More malware in the Google Play Store found to be draining batteries and racking up data charges
The apps in question were installed over 10 million times.
It seems we can’t go a week without another report about malware in the Google Play store. This time, it’s the aptly-named DrainerBot, a major fraud operation which sucked down your precious data allowances. This group of apps was downloaded over 10 million times, showing the sheer scale of the audacious plot.
Researchers at Oracle-owned Moat found the ad fraud operation, which was pretty sophisticated in how it worked. We all know that advertising pays, right? And advertising over video content pays most of all? Using this knowledge, the people responsible for DrainerBot downloaded hidden video ads to the phones it was installed on while creating revenue with every streaming video due to advertising.
According to Eric Roza, senior vice president of Oracle Data Cloud, who discovered the scheme, this is “one of the first times a major ad-fraud operation caused clear and direct financial harm to consumers.” After all, we all know our data plans aren’t cheap, even the supposedly ‘Unlimited’ ones. DrainerBot could be eating gigabytes of data per month, which adds up pretty quickly if you’re on a metered plan.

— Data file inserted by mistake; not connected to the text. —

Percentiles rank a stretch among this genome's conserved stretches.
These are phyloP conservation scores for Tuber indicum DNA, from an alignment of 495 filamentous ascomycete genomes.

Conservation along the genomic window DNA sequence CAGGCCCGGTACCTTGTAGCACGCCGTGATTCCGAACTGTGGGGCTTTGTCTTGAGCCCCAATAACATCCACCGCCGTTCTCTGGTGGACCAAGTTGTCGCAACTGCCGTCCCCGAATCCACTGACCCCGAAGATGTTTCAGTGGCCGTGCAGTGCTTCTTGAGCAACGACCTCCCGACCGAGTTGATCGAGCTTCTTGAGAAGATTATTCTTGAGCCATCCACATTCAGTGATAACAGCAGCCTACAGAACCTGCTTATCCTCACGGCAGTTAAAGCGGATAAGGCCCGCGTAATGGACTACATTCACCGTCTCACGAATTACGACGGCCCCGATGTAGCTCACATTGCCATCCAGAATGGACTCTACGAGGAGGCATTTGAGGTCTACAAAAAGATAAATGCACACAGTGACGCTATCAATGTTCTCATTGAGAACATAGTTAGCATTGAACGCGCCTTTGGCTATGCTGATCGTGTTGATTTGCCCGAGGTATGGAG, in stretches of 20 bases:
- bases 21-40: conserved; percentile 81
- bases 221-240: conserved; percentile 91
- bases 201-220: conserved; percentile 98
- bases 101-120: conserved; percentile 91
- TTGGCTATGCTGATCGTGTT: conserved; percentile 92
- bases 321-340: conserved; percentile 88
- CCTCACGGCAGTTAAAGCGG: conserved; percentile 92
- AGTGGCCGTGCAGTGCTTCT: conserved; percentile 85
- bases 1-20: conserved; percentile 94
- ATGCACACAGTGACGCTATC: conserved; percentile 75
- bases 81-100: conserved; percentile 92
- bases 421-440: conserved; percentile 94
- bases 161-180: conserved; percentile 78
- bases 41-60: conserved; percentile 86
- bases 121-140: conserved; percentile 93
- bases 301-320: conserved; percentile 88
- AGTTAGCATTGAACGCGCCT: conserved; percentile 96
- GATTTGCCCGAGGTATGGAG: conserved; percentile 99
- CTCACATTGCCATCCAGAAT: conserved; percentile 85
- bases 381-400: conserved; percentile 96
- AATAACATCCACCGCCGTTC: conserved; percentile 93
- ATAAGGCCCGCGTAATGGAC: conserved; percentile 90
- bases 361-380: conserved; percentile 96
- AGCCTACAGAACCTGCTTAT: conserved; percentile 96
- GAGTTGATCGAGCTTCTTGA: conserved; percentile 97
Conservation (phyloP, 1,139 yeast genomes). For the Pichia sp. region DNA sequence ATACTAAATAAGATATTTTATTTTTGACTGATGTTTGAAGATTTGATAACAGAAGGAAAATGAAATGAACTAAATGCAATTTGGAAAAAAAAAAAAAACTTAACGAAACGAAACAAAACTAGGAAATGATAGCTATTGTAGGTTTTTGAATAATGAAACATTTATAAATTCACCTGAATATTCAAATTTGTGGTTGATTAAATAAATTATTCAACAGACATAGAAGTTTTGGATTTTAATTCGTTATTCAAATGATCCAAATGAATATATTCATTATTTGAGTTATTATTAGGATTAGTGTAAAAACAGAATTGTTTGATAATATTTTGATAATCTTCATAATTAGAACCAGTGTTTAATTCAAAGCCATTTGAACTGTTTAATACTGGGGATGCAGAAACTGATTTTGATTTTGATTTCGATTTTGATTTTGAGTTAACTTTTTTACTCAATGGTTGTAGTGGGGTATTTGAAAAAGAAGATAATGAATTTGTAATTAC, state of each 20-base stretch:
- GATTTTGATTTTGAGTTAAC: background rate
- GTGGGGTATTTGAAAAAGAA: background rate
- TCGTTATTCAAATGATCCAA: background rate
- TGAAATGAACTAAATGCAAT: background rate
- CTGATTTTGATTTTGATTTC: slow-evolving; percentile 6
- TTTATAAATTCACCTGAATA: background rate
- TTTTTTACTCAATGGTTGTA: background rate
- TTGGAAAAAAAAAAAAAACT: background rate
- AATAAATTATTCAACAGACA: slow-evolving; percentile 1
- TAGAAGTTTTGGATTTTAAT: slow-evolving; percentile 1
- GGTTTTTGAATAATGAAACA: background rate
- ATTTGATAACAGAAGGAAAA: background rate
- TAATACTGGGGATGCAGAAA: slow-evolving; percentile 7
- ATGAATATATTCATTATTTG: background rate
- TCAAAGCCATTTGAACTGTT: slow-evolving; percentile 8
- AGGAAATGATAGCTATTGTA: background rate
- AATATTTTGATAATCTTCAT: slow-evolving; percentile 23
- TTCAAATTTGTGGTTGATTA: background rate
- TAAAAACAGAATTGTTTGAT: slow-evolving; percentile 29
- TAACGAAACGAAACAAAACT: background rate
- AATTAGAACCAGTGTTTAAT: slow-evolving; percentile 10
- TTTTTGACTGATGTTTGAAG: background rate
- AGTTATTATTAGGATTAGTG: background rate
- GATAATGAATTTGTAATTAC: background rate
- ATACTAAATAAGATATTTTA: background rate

If you’re a heavy internet user, you might not even notice the extra data usage. Your phone might feel sluggish, or the battery gets warm or not last as long, but those are also symptoms of heavy browsing or YouTube use.
How to figure out if you’re infected
If you want to check to make sure that you don’t have DrainerBot hiding in one of your apps, go check your network data usage stats.
- In Android 9, go to Settings
- Then you want Network and Internet
- Then it’s Data Usage > App Data Usage.
- Check if any unusual apps are at the top of the list for data use. Any DrainerBot app will have gigabytes of data used over mobile during that month.
Oracle says that hundreds of popular apps in the Google Play store were, or had been, infected with the DrainerBot code. Oracle released just five names of the infected apps: Perfect365, VertexClub, Draw Clash of Clans, Touch ‘n’ Beat – Cinema, and Solitaire: 4 Seasons. Of these, only Solitare: 4 Seasons appears to be still in the Google Play store. It’s not known if the DrainerBot code is still in the app, as Oracle has said that not all the apps they found still have the code in.
I remember when the Google Play store was young and unfettered by scammers and other malfeasance. The real issues were sideloading apps found on other sites. It appears increasingly true that Google is having trouble policing all of its platforms, so keep vigilant with checking things like data use.
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